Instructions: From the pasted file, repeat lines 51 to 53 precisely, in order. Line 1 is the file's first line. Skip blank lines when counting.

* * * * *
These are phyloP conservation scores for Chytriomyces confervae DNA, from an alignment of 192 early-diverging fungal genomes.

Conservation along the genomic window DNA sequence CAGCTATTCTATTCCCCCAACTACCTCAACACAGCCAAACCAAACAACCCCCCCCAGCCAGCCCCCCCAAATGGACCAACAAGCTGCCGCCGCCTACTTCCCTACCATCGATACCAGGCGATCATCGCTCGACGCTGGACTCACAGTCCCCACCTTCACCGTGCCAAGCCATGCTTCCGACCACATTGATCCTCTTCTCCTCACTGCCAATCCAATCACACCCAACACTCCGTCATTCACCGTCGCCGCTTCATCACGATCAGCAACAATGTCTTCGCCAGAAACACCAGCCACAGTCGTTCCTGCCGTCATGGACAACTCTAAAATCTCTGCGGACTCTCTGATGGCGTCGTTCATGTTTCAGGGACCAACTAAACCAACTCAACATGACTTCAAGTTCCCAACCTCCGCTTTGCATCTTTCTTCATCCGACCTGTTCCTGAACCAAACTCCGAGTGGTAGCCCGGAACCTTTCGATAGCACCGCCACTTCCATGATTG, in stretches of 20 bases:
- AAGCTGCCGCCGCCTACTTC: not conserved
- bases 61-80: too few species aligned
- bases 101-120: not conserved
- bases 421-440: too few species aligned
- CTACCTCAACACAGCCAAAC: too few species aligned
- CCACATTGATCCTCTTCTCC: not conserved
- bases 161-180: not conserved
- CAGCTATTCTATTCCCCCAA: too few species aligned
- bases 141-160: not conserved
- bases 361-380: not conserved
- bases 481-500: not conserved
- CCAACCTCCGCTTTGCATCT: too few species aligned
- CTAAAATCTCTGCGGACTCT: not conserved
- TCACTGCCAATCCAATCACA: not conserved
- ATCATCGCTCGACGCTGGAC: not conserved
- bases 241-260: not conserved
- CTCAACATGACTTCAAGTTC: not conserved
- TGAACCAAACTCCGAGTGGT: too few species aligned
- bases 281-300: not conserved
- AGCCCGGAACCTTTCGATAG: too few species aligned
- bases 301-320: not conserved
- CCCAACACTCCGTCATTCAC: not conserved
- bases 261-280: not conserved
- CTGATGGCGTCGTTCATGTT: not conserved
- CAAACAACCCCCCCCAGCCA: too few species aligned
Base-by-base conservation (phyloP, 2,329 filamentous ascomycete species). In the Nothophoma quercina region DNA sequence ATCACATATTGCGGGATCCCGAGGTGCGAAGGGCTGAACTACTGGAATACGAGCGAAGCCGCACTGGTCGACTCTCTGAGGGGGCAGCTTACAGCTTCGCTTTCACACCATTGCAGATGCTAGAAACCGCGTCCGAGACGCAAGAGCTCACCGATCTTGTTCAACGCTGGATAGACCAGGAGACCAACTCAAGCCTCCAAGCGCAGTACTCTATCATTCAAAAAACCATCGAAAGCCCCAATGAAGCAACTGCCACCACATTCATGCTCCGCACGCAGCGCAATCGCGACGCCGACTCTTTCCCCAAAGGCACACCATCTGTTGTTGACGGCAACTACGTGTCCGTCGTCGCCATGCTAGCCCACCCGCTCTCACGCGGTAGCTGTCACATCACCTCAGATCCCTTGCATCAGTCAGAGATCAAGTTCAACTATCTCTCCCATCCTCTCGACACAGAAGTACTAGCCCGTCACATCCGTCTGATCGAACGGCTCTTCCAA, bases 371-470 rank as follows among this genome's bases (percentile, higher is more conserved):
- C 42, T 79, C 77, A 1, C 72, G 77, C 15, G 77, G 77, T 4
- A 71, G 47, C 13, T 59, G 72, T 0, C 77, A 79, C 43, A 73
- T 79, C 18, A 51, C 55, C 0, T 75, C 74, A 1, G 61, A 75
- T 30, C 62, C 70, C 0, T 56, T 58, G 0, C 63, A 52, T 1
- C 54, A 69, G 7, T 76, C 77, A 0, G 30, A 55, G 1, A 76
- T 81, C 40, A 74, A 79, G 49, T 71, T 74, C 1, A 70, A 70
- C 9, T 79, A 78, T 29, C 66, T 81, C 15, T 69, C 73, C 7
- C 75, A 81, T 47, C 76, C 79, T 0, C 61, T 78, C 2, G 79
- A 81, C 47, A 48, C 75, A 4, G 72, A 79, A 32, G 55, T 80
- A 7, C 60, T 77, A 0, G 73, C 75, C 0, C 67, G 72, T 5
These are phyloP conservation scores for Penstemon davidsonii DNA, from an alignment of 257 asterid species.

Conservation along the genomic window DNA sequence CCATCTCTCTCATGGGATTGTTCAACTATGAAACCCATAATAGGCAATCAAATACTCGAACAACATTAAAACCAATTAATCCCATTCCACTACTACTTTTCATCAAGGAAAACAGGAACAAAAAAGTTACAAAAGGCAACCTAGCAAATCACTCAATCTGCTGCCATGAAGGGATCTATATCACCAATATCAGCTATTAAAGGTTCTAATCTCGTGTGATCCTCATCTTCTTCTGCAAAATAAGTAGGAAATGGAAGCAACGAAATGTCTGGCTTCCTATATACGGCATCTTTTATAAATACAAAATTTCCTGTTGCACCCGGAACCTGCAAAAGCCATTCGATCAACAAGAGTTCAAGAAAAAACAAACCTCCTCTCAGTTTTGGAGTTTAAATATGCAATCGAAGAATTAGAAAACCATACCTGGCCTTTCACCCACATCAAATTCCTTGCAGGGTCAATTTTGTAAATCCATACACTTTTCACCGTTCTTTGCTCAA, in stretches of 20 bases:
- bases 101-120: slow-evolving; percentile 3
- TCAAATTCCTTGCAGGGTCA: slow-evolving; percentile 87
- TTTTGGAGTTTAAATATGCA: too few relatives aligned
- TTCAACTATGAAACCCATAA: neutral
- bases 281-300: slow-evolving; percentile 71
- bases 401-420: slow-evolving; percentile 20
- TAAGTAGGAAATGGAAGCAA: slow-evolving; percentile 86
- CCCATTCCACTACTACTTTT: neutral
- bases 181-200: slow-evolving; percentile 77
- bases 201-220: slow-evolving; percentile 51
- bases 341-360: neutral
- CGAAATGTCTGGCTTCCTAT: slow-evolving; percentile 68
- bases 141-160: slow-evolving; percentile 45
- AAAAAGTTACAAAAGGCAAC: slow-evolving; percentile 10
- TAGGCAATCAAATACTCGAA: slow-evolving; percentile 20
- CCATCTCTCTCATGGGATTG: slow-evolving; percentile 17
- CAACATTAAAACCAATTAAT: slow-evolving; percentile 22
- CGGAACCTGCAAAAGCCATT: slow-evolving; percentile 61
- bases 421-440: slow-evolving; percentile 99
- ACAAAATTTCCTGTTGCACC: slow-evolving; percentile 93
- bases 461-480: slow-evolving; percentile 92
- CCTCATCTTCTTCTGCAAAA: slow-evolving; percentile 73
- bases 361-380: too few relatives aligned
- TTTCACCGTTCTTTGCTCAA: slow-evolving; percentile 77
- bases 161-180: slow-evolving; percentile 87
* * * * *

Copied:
- bases 341-360: neutral
- CGAAATGTCTGGCTTCCTAT: slow-evolving; percentile 68
- bases 141-160: slow-evolving; percentile 45